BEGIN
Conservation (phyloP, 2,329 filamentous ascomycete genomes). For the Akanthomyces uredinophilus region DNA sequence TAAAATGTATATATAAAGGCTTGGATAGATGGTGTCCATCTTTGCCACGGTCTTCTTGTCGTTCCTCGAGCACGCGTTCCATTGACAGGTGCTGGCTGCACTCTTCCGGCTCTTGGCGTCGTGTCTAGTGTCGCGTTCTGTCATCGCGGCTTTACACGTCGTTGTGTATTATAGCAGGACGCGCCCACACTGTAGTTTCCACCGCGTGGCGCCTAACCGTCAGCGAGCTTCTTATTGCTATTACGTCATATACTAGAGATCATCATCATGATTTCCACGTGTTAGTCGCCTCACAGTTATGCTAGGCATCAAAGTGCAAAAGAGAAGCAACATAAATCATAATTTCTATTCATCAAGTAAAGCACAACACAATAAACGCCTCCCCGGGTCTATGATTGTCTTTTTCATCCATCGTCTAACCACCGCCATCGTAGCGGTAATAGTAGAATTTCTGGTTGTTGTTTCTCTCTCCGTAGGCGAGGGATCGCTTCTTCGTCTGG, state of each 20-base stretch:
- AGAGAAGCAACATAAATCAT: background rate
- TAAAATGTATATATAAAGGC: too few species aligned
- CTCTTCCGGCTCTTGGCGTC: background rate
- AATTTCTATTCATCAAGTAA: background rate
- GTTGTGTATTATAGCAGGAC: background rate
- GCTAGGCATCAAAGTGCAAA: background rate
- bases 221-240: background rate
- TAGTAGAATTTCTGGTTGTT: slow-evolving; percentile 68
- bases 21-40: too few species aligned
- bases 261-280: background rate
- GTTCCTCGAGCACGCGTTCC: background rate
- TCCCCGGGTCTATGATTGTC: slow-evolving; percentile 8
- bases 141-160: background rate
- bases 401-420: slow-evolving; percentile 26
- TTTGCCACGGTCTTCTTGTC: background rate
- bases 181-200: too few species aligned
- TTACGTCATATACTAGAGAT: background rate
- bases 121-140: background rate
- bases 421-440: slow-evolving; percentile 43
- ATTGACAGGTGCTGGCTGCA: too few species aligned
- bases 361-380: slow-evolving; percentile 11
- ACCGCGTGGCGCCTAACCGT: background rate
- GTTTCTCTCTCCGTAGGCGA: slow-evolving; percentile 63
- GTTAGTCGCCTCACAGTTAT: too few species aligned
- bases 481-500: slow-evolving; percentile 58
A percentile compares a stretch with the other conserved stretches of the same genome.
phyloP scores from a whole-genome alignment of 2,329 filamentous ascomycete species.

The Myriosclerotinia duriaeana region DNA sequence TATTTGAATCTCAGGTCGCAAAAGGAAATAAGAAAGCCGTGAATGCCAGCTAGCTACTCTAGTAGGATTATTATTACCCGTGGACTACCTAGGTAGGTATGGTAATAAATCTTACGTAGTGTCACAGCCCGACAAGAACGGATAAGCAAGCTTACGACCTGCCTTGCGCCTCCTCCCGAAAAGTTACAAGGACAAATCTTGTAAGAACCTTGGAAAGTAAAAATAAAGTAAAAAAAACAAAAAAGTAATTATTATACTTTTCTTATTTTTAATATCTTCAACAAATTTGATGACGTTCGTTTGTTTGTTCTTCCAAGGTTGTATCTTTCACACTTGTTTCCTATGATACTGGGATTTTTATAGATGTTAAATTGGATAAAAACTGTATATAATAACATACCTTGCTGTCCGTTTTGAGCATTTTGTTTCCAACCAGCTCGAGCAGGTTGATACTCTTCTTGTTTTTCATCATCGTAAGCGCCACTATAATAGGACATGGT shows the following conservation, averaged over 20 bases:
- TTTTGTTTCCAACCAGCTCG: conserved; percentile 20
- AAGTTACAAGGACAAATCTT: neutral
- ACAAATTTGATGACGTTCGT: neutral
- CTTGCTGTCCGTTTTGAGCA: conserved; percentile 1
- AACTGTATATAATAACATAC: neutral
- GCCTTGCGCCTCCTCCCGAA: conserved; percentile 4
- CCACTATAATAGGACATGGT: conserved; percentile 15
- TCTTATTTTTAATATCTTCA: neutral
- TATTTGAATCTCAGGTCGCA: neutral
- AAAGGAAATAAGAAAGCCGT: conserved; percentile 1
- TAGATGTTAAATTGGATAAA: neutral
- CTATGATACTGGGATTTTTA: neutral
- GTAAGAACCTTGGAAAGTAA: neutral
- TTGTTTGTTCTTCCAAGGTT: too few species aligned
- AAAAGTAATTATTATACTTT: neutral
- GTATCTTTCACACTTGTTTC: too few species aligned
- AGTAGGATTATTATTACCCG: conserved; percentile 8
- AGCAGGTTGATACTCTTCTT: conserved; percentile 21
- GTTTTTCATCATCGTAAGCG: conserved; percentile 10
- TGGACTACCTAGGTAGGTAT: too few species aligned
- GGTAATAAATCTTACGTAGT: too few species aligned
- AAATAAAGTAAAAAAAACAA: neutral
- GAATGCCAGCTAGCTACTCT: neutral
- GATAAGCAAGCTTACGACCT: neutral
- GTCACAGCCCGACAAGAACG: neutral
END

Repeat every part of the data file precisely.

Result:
Conservation (phyloP, 2,329 filamentous ascomycete genomes). For the Akanthomyces uredinophilus region DNA sequence TAAAATGTATATATAAAGGCTTGGATAGATGGTGTCCATCTTTGCCACGGTCTTCTTGTCGTTCCTCGAGCACGCGTTCCATTGACAGGTGCTGGCTGCACTCTTCCGGCTCTTGGCGTCGTGTCTAGTGTCGCGTTCTGTCATCGCGGCTTTACACGTCGTTGTGTATTATAGCAGGACGCGCCCACACTGTAGTTTCCACCGCGTGGCGCCTAACCGTCAGCGAGCTTCTTATTGCTATTACGTCATATACTAGAGATCATCATCATGATTTCCACGTGTTAGTCGCCTCACAGTTATGCTAGGCATCAAAGTGCAAAAGAGAAGCAACATAAATCATAATTTCTATTCATCAAGTAAAGCACAACACAATAAACGCCTCCCCGGGTCTATGATTGTCTTTTTCATCCATCGTCTAACCACCGCCATCGTAGCGGTAATAGTAGAATTTCTGGTTGTTGTTTCTCTCTCCGTAGGCGAGGGATCGCTTCTTCGTCTGG, state of each 20-base stretch:
- AGAGAAGCAACATAAATCAT: background rate
- TAAAATGTATATATAAAGGC: too few species aligned
- CTCTTCCGGCTCTTGGCGTC: background rate
- AATTTCTATTCATCAAGTAA: background rate
- GTTGTGTATTATAGCAGGAC: background rate
- GCTAGGCATCAAAGTGCAAA: background rate
- bases 221-240: background rate
- TAGTAGAATTTCTGGTTGTT: slow-evolving; percentile 68
- bases 21-40: too few species aligned
- bases 261-280: background rate
- GTTCCTCGAGCACGCGTTCC: background rate
- TCCCCGGGTCTATGATTGTC: slow-evolving; percentile 8
- bases 141-160: background rate
- bases 401-420: slow-evolving; percentile 26
- TTTGCCACGGTCTTCTTGTC: background rate
- bases 181-200: too few species aligned
- TTACGTCATATACTAGAGAT: background rate
- bases 121-140: background rate
- bases 421-440: slow-evolving; percentile 43
- ATTGACAGGTGCTGGCTGCA: too few species aligned
- bases 361-380: slow-evolving; percentile 11
- ACCGCGTGGCGCCTAACCGT: background rate
- GTTTCTCTCTCCGTAGGCGA: slow-evolving; percentile 63
- GTTAGTCGCCTCACAGTTAT: too few species aligned
- bases 481-500: slow-evolving; percentile 58
A percentile compares a stretch with the other conserved stretches of the same genome.
phyloP scores from a whole-genome alignment of 2,329 filamentous ascomycete species.

The Myriosclerotinia duriaeana region DNA sequence TATTTGAATCTCAGGTCGCAAAAGGAAATAAGAAAGCCGTGAATGCCAGCTAGCTACTCTAGTAGGATTATTATTACCCGTGGACTACCTAGGTAGGTATGGTAATAAATCTTACGTAGTGTCACAGCCCGACAAGAACGGATAAGCAAGCTTACGACCTGCCTTGCGCCTCCTCCCGAAAAGTTACAAGGACAAATCTTGTAAGAACCTTGGAAAGTAAAAATAAAGTAAAAAAAACAAAAAAGTAATTATTATACTTTTCTTATTTTTAATATCTTCAACAAATTTGATGACGTTCGTTTGTTTGTTCTTCCAAGGTTGTATCTTTCACACTTGTTTCCTATGATACTGGGATTTTTATAGATGTTAAATTGGATAAAAACTGTATATAATAACATACCTTGCTGTCCGTTTTGAGCATTTTGTTTCCAACCAGCTCGAGCAGGTTGATACTCTTCTTGTTTTTCATCATCGTAAGCGCCACTATAATAGGACATGGT shows the following conservation, averaged over 20 bases:
- TTTTGTTTCCAACCAGCTCG: conserved; percentile 20
- AAGTTACAAGGACAAATCTT: neutral
- ACAAATTTGATGACGTTCGT: neutral
- CTTGCTGTCCGTTTTGAGCA: conserved; percentile 1
- AACTGTATATAATAACATAC: neutral
- GCCTTGCGCCTCCTCCCGAA: conserved; percentile 4
- CCACTATAATAGGACATGGT: conserved; percentile 15
- TCTTATTTTTAATATCTTCA: neutral
- TATTTGAATCTCAGGTCGCA: neutral
- AAAGGAAATAAGAAAGCCGT: conserved; percentile 1
- TAGATGTTAAATTGGATAAA: neutral
- CTATGATACTGGGATTTTTA: neutral
- GTAAGAACCTTGGAAAGTAA: neutral
- TTGTTTGTTCTTCCAAGGTT: too few species aligned
- AAAAGTAATTATTATACTTT: neutral
- GTATCTTTCACACTTGTTTC: too few species aligned
- AGTAGGATTATTATTACCCG: conserved; percentile 8
- AGCAGGTTGATACTCTTCTT: conserved; percentile 21
- GTTTTTCATCATCGTAAGCG: conserved; percentile 10
- TGGACTACCTAGGTAGGTAT: too few species aligned
- GGTAATAAATCTTACGTAGT: too few species aligned
- AAATAAAGTAAAAAAAACAA: neutral
- GAATGCCAGCTAGCTACTCT: neutral
- GATAAGCAAGCTTACGACCT: neutral
- GTCACAGCCCGACAAGAACG: neutral